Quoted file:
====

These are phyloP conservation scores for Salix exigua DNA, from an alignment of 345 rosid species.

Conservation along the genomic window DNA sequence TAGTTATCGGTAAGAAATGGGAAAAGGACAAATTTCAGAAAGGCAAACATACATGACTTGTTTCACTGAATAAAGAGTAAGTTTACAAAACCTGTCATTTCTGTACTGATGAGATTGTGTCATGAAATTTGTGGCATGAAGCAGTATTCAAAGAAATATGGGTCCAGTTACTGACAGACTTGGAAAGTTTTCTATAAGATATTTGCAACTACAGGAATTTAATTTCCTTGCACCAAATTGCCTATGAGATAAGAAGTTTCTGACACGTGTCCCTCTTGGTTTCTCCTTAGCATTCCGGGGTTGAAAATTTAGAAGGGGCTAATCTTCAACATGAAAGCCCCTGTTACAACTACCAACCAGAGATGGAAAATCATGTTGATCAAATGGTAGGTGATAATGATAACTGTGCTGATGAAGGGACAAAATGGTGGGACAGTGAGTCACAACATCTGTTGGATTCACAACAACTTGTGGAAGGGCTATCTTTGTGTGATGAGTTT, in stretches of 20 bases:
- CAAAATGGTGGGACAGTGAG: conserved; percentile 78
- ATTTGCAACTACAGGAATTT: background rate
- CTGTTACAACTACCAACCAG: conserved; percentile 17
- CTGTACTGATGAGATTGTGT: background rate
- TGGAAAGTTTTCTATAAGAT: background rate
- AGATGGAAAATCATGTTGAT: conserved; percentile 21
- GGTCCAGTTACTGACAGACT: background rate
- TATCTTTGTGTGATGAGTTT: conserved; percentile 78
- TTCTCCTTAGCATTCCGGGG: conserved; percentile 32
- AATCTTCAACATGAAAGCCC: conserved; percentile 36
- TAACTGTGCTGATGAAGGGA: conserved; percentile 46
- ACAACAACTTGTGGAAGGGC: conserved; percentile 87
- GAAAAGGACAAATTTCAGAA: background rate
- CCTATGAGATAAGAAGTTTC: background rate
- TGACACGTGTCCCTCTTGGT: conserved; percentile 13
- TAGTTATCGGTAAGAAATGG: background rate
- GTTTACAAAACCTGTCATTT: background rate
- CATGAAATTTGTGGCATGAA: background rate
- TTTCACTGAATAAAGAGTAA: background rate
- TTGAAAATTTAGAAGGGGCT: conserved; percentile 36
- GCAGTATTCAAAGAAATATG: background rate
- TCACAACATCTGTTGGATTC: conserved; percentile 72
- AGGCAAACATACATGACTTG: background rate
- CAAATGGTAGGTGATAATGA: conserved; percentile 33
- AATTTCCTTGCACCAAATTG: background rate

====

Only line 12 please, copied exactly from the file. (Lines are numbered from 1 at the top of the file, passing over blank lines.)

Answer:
- AATCTTCAACATGAAAGCCC: conserved; percentile 36